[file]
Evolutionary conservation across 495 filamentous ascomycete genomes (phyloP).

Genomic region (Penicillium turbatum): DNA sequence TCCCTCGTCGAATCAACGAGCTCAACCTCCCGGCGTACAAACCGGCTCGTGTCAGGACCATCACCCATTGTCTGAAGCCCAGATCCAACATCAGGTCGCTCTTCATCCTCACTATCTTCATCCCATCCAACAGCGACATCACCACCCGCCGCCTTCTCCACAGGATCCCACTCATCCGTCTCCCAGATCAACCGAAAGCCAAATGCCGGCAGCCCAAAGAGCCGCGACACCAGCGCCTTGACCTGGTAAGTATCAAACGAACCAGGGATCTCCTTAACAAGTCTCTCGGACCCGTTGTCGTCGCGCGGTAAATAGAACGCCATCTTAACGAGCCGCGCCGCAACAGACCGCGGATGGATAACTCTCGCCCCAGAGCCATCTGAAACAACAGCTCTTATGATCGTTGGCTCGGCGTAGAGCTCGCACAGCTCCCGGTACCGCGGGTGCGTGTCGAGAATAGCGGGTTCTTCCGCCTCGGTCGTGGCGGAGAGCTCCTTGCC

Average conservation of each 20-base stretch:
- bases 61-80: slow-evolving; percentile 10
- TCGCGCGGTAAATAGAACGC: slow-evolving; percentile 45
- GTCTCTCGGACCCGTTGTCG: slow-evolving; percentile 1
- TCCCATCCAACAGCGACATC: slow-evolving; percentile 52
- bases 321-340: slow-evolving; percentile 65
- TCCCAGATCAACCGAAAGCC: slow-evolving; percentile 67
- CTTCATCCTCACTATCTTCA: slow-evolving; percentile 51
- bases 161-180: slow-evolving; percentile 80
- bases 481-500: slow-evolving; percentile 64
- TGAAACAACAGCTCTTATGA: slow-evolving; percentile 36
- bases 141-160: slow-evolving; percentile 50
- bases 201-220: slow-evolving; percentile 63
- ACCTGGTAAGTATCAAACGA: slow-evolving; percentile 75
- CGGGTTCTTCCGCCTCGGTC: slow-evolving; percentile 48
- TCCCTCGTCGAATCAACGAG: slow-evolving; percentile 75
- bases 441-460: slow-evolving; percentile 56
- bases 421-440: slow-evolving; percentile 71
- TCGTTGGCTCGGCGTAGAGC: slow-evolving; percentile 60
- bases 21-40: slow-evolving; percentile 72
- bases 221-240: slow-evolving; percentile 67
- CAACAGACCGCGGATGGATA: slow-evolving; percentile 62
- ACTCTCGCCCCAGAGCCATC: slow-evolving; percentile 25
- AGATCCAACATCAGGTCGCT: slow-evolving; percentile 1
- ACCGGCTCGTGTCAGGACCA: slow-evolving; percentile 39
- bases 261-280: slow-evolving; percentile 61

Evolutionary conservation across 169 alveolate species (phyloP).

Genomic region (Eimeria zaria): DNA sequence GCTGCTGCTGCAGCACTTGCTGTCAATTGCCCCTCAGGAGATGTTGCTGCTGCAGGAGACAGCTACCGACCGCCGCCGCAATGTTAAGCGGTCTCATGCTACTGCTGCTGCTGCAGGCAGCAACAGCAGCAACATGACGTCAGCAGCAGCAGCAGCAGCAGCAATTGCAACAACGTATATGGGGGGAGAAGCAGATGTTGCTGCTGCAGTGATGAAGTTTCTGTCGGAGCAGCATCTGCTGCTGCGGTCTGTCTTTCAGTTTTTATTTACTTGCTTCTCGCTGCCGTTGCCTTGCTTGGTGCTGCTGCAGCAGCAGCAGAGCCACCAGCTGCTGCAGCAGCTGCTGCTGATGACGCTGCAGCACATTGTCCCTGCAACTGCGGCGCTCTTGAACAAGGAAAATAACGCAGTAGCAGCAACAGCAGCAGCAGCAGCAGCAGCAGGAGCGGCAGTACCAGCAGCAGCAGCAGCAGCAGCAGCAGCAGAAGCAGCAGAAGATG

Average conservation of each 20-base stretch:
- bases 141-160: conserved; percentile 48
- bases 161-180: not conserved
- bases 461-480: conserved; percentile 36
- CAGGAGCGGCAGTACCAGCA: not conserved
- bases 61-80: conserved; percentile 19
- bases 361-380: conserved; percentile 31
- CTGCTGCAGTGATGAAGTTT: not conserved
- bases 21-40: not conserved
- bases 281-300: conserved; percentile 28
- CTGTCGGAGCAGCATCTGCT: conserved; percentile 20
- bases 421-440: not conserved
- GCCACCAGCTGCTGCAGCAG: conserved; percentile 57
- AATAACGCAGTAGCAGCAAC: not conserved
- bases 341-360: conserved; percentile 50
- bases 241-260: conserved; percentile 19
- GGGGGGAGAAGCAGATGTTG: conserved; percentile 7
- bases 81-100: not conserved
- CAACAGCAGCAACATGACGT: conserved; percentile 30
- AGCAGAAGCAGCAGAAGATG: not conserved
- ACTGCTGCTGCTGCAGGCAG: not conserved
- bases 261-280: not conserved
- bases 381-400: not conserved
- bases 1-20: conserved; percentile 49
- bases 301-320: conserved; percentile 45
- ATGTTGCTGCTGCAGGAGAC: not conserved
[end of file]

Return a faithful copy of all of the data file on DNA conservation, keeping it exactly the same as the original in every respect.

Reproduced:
Evolutionary conservation across 495 filamentous ascomycete genomes (phyloP).

Genomic region (Penicillium turbatum): DNA sequence TCCCTCGTCGAATCAACGAGCTCAACCTCCCGGCGTACAAACCGGCTCGTGTCAGGACCATCACCCATTGTCTGAAGCCCAGATCCAACATCAGGTCGCTCTTCATCCTCACTATCTTCATCCCATCCAACAGCGACATCACCACCCGCCGCCTTCTCCACAGGATCCCACTCATCCGTCTCCCAGATCAACCGAAAGCCAAATGCCGGCAGCCCAAAGAGCCGCGACACCAGCGCCTTGACCTGGTAAGTATCAAACGAACCAGGGATCTCCTTAACAAGTCTCTCGGACCCGTTGTCGTCGCGCGGTAAATAGAACGCCATCTTAACGAGCCGCGCCGCAACAGACCGCGGATGGATAACTCTCGCCCCAGAGCCATCTGAAACAACAGCTCTTATGATCGTTGGCTCGGCGTAGAGCTCGCACAGCTCCCGGTACCGCGGGTGCGTGTCGAGAATAGCGGGTTCTTCCGCCTCGGTCGTGGCGGAGAGCTCCTTGCC

Average conservation of each 20-base stretch:
- bases 61-80: slow-evolving; percentile 10
- TCGCGCGGTAAATAGAACGC: slow-evolving; percentile 45
- GTCTCTCGGACCCGTTGTCG: slow-evolving; percentile 1
- TCCCATCCAACAGCGACATC: slow-evolving; percentile 52
- bases 321-340: slow-evolving; percentile 65
- TCCCAGATCAACCGAAAGCC: slow-evolving; percentile 67
- CTTCATCCTCACTATCTTCA: slow-evolving; percentile 51
- bases 161-180: slow-evolving; percentile 80
- bases 481-500: slow-evolving; percentile 64
- TGAAACAACAGCTCTTATGA: slow-evolving; percentile 36
- bases 141-160: slow-evolving; percentile 50
- bases 201-220: slow-evolving; percentile 63
- ACCTGGTAAGTATCAAACGA: slow-evolving; percentile 75
- CGGGTTCTTCCGCCTCGGTC: slow-evolving; percentile 48
- TCCCTCGTCGAATCAACGAG: slow-evolving; percentile 75
- bases 441-460: slow-evolving; percentile 56
- bases 421-440: slow-evolving; percentile 71
- TCGTTGGCTCGGCGTAGAGC: slow-evolving; percentile 60
- bases 21-40: slow-evolving; percentile 72
- bases 221-240: slow-evolving; percentile 67
- CAACAGACCGCGGATGGATA: slow-evolving; percentile 62
- ACTCTCGCCCCAGAGCCATC: slow-evolving; percentile 25
- AGATCCAACATCAGGTCGCT: slow-evolving; percentile 1
- ACCGGCTCGTGTCAGGACCA: slow-evolving; percentile 39
- bases 261-280: slow-evolving; percentile 61

Evolutionary conservation across 169 alveolate species (phyloP).

Genomic region (Eimeria zaria): DNA sequence GCTGCTGCTGCAGCACTTGCTGTCAATTGCCCCTCAGGAGATGTTGCTGCTGCAGGAGACAGCTACCGACCGCCGCCGCAATGTTAAGCGGTCTCATGCTACTGCTGCTGCTGCAGGCAGCAACAGCAGCAACATGACGTCAGCAGCAGCAGCAGCAGCAGCAATTGCAACAACGTATATGGGGGGAGAAGCAGATGTTGCTGCTGCAGTGATGAAGTTTCTGTCGGAGCAGCATCTGCTGCTGCGGTCTGTCTTTCAGTTTTTATTTACTTGCTTCTCGCTGCCGTTGCCTTGCTTGGTGCTGCTGCAGCAGCAGCAGAGCCACCAGCTGCTGCAGCAGCTGCTGCTGATGACGCTGCAGCACATTGTCCCTGCAACTGCGGCGCTCTTGAACAAGGAAAATAACGCAGTAGCAGCAACAGCAGCAGCAGCAGCAGCAGCAGGAGCGGCAGTACCAGCAGCAGCAGCAGCAGCAGCAGCAGCAGAAGCAGCAGAAGATG

Average conservation of each 20-base stretch:
- bases 141-160: conserved; percentile 48
- bases 161-180: not conserved
- bases 461-480: conserved; percentile 36
- CAGGAGCGGCAGTACCAGCA: not conserved
- bases 61-80: conserved; percentile 19
- bases 361-380: conserved; percentile 31
- CTGCTGCAGTGATGAAGTTT: not conserved
- bases 21-40: not conserved
- bases 281-300: conserved; percentile 28
- CTGTCGGAGCAGCATCTGCT: conserved; percentile 20
- bases 421-440: not conserved
- GCCACCAGCTGCTGCAGCAG: conserved; percentile 57
- AATAACGCAGTAGCAGCAAC: not conserved
- bases 341-360: conserved; percentile 50
- bases 241-260: conserved; percentile 19
- GGGGGGAGAAGCAGATGTTG: conserved; percentile 7
- bases 81-100: not conserved
- CAACAGCAGCAACATGACGT: conserved; percentile 30
- AGCAGAAGCAGCAGAAGATG: not conserved
- ACTGCTGCTGCTGCAGGCAG: not conserved
- bases 261-280: not conserved
- bases 381-400: not conserved
- bases 1-20: conserved; percentile 49
- bases 301-320: conserved; percentile 45
- ATGTTGCTGCTGCAGGAGAC: not conserved